Inflation or not, it is a topic economists disagree. I think even if the Fed succeeds in increasing the price of goods and services; it does not mean a repeat of the 1970s for stocks. The nature of inflation today is rather different from the 60s and 70s, which were driven by demographic factors and strong household formation. We live in the era of chronic demand shortages and exorbitant national debts. Any monetary stimuli must be accompanied by interest rate suppression, which serves to raise the price of real assets. Any inflationary pressure is due to monetary debasement, which has the illusion of raising the value of all things tangible. This may partly explain the frenzied rush of ordinary citizens to exchange their stimulus check for something the government cannot freely hand out.
We are in a stock bubble. It does not take a seasoned analyst to figure this out. The hard part had always been what to do about it. Inflation is too much money chasing too few goods, as the monetarist would say. It seems to apply equally to investable assets. The QE programs by the Fed had once again worked its magic in flooding financial markets with liquidity. But that is not the whole story. The Swiss National Bank owns almost $100 billion worth of US equities using Swiss Francs it conjured out of thin alpine air. It is merely one of many institutions around the world serving as indiscriminate buyers of stocks. For those who cannot will money into existence, it is wise to remember that buying stock is exchanging paper issued by a country for paper issued by a corporation. Stock bubbles all eventually deflate because companies can print ever-increasing amounts of stock certificates to absorb the increased liquidity. There are many similarities between the current market hysteria and tech bubble of the late 90s. When that bubble finally burst in 2000, the tech heavy NASDAQ was down nearly 40% for the year. S&P 500 was down a more modest 10%. But the value indices representing stocks outside of the bubble in fact all rose. A rotation into value is in fact happening amidst a still topsy-turvy market. Since September 2020, the long dormant value indices have woken up. Value companies are constrained by market forces from printing more stocks. The rotation to value is a rotation to scarcer and more tangible assets.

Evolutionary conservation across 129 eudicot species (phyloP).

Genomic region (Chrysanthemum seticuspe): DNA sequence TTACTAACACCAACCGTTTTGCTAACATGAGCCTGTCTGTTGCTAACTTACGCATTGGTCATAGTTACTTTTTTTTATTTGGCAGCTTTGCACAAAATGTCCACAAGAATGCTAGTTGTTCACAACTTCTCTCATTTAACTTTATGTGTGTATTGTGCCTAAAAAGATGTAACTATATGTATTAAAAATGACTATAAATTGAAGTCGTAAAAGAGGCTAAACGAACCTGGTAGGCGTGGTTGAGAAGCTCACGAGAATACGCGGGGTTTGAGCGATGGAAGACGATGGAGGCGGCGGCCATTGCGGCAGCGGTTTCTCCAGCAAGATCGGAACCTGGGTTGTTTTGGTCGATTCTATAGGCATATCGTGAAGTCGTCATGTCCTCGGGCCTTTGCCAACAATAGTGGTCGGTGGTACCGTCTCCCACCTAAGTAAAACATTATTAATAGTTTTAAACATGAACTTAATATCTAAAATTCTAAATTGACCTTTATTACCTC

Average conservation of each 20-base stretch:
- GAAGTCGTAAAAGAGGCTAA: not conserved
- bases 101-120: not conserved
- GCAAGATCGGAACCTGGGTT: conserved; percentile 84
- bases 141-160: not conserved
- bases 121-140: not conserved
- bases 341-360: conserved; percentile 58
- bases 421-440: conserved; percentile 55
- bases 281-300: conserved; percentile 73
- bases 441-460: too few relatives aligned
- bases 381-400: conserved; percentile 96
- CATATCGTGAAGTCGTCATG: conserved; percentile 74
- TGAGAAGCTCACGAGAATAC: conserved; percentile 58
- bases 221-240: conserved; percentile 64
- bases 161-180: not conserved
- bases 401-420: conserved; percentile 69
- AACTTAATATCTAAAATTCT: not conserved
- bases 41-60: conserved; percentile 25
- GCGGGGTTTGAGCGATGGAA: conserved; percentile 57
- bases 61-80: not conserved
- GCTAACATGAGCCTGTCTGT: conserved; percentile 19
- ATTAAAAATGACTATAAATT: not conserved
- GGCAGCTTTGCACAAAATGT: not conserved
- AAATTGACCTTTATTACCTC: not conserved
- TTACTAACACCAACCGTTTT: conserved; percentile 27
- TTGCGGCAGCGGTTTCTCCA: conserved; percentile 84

“‘How did you go bankrupt?’ Bill asked. ‘Two ways,’ Mike said, ‘Gradually and then Suddenly.’” Wrote Ernest Hemingway in The Sun Also Rises. Investors do not make laws but must foresee and be prepared for the consequences. There is only one difference between a good investor and a bad investor: the bad investor panics suddenly; the good investor acts gradually.
Dong Hao Zhang
President & Chief Investment Officer